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Pelavin: "We are equally committed to real and meaningful dialogue with our Catholic friends, and are confident that future engagements will flourish following the principles of this amended doctrine."
Contact: Kate Bigam or Liz Piper-Goldberg
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WASHINGTON, D.C., October 8, 2009 - In response to the release of a "Statement of Principles for Catholic-Jewish Dialogue," by the United States Conference of Catholic Bishops (USCCB), Mark Pelavin, Director of the Commission on Interreligious Affairs of Reform Judaism, issued the following statement:
We are encouraged by amendments released this week by the United States Conference of Catholic Bishops to "A Note on Ambiguities Contained in 'Reflections on Covenant and Mission," which, in its prior form, suggested that Jewish-Catholic dialogue could be used as a means for proselytism by Catholics. The "Note," which was issued in June, raised our concern, as well as that of other member organizations of the National Council of Synagogues that believe in the importance of dialogue to build relationships based on mutual respect.
The new statement from the bishops, issued in response to a letter from the National Council of Synagogues, affirms the sanctity of the Jewish covenant, the fact that "Jewish-Catholic dialogue, one of the blessed fruits of the Second Vatican Council, has never been and will never be used by the Catholic Church as a means of proselytism-nor is it intended as a disguised invitation to baptism," and the value the Catholic Church places upon "dialogue and friendship with the Jewish people." Further, the USCCB recognized the importance of distinguishing when its statements are matters of internal theological opinion, rather than teachings of the Church.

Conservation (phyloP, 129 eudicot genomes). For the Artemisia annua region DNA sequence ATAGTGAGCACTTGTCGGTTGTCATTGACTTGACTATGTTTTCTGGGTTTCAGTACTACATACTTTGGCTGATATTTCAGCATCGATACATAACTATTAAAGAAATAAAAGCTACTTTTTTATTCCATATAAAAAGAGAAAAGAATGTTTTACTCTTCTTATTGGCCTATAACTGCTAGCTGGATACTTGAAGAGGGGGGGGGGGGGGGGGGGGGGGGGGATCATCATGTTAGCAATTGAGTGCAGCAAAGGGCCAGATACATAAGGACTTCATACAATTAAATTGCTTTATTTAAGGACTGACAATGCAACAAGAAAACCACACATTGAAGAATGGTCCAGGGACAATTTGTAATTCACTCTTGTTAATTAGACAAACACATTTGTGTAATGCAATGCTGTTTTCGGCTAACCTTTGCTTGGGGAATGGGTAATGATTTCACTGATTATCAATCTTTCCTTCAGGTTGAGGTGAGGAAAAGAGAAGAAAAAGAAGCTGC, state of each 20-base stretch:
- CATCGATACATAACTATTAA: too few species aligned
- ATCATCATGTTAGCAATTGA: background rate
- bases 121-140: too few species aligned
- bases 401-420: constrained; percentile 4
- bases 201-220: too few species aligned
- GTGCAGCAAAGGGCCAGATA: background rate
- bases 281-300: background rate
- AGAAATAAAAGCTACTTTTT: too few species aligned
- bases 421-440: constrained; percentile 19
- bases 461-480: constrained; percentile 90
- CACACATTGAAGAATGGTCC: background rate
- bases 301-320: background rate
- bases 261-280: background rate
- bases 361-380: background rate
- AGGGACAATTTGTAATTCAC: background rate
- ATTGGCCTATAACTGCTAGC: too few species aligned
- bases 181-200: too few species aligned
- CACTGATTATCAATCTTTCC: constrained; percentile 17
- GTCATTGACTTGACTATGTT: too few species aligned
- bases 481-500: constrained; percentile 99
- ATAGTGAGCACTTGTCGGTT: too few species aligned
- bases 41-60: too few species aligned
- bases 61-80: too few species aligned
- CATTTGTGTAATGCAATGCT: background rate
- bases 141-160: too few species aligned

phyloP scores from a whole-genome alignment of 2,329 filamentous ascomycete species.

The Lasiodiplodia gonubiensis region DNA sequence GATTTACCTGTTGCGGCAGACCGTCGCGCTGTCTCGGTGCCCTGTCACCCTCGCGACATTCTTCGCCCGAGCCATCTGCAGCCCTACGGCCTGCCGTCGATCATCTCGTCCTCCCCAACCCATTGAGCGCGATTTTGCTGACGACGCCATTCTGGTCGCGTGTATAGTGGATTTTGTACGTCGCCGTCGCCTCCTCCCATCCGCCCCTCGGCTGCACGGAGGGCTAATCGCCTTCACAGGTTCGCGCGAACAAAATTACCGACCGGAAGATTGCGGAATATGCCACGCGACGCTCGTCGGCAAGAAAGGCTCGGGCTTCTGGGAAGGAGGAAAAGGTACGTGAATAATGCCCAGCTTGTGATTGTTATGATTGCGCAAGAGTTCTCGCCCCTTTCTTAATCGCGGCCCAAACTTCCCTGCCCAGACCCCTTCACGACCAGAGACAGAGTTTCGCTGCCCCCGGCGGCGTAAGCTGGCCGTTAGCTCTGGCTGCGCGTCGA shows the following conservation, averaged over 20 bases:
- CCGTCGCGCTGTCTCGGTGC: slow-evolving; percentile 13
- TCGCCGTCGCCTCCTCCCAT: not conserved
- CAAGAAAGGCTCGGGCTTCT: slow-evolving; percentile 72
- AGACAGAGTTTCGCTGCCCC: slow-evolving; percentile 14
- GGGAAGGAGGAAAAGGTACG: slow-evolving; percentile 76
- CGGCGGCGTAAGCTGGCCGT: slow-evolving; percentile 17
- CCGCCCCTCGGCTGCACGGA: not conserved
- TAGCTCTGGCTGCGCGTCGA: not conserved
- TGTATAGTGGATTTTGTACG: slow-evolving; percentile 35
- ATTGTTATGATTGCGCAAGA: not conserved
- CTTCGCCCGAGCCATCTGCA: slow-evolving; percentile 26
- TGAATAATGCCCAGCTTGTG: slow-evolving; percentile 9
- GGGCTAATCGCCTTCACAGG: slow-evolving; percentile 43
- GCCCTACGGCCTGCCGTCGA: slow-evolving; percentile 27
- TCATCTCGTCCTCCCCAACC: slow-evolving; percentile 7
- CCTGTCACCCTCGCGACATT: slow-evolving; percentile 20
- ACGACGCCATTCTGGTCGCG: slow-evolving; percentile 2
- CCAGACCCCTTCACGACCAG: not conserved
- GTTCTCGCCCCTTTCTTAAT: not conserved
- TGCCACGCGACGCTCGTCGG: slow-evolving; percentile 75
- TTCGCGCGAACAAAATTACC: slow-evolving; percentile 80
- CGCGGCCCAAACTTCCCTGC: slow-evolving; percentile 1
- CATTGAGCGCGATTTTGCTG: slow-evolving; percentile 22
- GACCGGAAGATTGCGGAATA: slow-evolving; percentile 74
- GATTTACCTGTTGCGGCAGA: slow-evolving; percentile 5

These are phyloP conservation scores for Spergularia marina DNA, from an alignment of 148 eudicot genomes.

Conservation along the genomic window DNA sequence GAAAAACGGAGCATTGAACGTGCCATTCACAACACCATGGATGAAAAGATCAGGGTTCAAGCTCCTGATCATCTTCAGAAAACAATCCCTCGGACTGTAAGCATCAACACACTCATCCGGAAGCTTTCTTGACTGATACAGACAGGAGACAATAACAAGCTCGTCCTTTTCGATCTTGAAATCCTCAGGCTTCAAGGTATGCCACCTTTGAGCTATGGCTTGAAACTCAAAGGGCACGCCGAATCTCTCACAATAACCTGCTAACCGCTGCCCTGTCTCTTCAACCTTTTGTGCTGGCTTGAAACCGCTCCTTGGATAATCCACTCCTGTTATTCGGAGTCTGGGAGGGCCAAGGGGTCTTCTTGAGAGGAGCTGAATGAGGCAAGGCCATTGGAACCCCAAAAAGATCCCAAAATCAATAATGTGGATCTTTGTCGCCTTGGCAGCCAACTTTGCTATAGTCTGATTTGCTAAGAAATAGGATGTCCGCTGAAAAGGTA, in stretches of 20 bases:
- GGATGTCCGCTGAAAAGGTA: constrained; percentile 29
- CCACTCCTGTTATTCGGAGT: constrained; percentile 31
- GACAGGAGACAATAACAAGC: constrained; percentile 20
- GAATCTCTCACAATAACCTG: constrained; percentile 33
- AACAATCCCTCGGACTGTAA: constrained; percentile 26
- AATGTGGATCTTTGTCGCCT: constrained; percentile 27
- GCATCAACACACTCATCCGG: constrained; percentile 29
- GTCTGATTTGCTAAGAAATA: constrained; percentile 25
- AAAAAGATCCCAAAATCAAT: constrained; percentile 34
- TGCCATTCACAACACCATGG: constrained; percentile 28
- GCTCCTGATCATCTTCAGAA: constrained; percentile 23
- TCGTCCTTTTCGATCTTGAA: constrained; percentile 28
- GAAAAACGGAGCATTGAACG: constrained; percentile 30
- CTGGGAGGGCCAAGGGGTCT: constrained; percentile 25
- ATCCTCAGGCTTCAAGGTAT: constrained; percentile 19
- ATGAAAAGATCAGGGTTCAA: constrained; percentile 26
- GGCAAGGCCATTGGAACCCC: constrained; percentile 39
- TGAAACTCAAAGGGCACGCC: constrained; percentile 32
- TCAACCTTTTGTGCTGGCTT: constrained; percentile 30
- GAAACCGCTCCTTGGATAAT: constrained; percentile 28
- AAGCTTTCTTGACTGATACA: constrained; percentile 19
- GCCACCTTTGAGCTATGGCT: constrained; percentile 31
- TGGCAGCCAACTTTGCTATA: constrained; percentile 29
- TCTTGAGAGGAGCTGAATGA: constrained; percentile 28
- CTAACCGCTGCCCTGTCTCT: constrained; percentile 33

We are equally committed to real and meaningful dialogue with our Catholic friends, and are confident that future engagements will flourish following the principles of this amended doctrine. As a Movement, we regard interfaith engagement as indispensable to the attainment of mutual understanding in a robust, pluralistic society. The work of social justice, including protecting the environment and advocating for health care reform, can often best be accomplished through interreligious efforts, and honest, open dialogue is the platform for our two communities to partner toward the repair of the world.